“What is the message that this Legislature is sending when we cut my taxes 20 percent?,” asked Rep. Brent Barton, D-Oregon City, a lawyer in private practice. “We cut taxes on thousands of lawyers, doctors, lobbyists, accountants on the same day that we cut benefits for retirees? What message does that send?” 

Rep. Jules Bailey, D-Portland, likened the tax cuts to the Business Energy Tax Credit. The cost of that program grew so quickly that it became a political embarrassment and the Legislature has worked to rein it in.

So, the biggest beneficiaries will be people like noted tobacco company lawyers Sharon Rudnick and Dave Frohnmayer? Kitzhaber got advice on the legality of the cuts from Bill Gary at HLGR. So maybe he’ll now make the DOJ hire HLGR, who lost Strunk, to try to defend this? Frohnmayer’s PERS COLA will take a big hit if it sticks in court, so he’ll have to balance that against his usual $550 an hour motivation. Keep an eye on the persinfo blog for commentary and analysis.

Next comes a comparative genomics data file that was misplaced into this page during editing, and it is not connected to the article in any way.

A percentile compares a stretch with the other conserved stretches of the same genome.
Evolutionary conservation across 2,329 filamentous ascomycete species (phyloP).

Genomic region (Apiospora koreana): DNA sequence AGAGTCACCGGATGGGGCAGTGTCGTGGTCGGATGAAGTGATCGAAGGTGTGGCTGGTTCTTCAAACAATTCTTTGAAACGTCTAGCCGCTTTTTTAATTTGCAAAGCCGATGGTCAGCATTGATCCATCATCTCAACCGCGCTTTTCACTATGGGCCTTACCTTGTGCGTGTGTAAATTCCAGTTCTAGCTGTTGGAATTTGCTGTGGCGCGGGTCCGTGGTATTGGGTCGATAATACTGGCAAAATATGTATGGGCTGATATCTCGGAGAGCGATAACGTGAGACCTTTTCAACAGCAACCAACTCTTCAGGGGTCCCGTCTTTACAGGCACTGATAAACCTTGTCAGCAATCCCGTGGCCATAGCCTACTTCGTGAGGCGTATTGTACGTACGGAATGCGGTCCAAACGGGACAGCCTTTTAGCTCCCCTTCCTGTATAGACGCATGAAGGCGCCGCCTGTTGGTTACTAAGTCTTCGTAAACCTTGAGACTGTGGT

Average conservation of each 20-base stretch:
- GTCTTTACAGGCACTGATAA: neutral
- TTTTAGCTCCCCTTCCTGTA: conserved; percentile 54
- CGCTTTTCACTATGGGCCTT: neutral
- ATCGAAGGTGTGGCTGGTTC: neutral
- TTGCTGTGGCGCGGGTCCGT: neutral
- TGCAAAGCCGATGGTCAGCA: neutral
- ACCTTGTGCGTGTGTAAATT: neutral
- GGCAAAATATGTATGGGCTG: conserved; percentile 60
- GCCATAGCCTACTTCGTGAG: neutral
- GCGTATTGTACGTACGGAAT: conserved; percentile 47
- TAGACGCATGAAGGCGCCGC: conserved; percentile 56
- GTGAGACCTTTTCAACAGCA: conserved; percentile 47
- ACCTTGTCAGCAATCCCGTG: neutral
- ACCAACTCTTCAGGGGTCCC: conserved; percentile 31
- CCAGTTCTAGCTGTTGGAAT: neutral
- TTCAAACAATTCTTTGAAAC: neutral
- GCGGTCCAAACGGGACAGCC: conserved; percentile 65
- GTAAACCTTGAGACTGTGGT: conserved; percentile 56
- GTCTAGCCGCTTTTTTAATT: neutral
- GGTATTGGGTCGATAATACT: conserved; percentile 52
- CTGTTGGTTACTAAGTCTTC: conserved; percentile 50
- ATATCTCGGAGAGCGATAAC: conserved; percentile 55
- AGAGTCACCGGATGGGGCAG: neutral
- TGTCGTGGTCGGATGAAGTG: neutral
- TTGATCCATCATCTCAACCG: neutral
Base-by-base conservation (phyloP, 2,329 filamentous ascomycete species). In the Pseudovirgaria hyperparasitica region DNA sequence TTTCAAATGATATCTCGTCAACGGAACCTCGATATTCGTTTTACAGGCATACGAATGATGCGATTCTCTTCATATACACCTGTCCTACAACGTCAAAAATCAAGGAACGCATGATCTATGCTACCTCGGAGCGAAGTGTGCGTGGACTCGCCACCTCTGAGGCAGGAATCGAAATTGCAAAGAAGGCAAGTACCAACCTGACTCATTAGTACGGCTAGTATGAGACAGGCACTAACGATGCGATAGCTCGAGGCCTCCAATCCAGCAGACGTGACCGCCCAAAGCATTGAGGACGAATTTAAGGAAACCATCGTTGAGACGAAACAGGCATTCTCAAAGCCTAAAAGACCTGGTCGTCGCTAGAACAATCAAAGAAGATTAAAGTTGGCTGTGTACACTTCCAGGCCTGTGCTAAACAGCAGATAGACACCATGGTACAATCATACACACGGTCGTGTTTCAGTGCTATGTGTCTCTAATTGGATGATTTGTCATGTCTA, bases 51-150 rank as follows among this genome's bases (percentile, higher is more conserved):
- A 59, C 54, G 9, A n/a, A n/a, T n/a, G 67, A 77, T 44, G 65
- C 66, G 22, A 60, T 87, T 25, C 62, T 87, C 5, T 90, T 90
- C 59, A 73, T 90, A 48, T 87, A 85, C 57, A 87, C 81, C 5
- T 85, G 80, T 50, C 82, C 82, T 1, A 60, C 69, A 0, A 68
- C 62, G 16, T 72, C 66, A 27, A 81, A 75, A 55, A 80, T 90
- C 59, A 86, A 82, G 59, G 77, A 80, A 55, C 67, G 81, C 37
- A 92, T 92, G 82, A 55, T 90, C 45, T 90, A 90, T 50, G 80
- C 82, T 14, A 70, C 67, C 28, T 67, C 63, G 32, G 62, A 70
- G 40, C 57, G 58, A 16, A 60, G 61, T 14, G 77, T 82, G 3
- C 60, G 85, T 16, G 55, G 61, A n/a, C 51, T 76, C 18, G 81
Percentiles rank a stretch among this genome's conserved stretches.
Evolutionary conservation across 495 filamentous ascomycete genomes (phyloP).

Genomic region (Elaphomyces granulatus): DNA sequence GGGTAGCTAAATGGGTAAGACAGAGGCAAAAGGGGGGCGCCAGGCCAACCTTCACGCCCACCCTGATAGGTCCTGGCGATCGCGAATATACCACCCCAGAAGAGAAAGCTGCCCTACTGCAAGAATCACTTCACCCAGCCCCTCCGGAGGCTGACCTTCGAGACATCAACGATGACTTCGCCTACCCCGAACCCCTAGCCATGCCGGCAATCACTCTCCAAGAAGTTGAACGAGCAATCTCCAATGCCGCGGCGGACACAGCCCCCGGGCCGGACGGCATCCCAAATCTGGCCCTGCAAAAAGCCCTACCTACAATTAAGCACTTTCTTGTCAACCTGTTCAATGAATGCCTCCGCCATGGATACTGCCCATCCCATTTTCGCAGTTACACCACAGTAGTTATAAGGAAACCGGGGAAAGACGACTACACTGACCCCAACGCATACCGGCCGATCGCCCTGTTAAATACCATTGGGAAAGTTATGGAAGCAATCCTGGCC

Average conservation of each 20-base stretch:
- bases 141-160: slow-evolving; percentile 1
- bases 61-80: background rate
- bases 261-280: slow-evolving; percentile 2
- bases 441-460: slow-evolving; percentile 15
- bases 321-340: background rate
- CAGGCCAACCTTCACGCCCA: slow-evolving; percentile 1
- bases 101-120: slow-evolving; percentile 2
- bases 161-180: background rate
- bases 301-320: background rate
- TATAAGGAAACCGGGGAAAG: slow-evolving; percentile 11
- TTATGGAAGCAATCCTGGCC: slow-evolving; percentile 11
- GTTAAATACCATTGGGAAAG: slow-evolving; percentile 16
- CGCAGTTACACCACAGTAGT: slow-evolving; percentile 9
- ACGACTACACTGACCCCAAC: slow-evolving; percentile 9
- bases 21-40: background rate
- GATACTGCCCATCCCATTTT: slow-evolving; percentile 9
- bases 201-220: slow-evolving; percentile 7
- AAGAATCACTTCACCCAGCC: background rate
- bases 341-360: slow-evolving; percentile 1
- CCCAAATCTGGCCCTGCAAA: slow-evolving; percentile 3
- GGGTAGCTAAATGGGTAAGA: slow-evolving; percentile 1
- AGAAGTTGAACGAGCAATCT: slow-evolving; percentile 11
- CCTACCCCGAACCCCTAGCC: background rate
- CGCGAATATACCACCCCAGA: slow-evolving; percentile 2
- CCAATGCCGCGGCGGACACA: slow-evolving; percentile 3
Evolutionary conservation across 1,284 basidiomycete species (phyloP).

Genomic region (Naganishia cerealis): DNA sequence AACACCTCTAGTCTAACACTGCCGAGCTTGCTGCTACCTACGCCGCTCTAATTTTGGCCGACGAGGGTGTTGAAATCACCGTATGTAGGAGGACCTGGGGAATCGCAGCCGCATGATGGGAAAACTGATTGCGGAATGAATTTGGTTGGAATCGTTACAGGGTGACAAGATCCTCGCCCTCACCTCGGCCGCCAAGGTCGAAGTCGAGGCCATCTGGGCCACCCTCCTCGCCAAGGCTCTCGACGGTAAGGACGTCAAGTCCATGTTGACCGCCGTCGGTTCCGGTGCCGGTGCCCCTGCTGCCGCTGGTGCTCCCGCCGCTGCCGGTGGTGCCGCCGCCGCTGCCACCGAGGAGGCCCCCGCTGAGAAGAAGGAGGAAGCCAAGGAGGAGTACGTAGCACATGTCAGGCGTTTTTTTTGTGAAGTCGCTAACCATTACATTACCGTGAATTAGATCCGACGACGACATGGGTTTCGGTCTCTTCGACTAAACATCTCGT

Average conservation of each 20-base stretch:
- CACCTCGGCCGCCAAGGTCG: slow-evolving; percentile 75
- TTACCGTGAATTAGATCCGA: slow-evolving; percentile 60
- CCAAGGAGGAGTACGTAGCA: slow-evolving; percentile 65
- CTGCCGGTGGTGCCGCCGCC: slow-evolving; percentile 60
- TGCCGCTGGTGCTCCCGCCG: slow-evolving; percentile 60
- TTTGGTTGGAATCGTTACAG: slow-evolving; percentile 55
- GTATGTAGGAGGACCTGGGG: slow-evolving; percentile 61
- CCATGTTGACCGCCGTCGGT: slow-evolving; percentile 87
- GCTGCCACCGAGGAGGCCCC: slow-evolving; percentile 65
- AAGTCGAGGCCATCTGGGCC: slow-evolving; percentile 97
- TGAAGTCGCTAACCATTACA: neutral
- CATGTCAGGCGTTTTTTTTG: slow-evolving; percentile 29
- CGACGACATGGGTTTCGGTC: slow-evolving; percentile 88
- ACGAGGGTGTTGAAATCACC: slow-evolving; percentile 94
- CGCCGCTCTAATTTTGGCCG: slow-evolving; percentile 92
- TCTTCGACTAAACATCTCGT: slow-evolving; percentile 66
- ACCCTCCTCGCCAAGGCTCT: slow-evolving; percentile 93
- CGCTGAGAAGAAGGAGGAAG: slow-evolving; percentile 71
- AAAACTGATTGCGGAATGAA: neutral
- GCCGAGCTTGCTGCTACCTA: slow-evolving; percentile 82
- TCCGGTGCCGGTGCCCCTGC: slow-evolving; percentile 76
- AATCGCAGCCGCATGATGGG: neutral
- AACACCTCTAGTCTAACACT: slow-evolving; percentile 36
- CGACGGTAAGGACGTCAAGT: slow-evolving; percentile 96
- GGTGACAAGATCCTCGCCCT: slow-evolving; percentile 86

Kitz to gut PERS, get tax increases?

9/19/2013: Christian Gaston has an excellent piece in the Oregonian on the deal and the politics. As usual Marc Feldesman has some biting commentary on his PERSINFO blog. I suggest reading all of both pieces, because the consequences for your lifetime income stream are likely to be significant. You might want to put that goat bonus into stocks. Uncle Bernie, you got any tips for us?

9/20/2013: Uncle Bernie’s very helpful digest, from the comments:

From the news articles, it appears that they dropped the attack on PERS “inactives” i.e. ORP faculty. The plan was to reduce the annuity rate on their pensions to 4% or less, which would have reduced their pensions by 30 – 37% or so. The plan is so manifestly illegal, especially as regards ORP faculty, that they apparently decided to drop it and avoid a big lawsuit.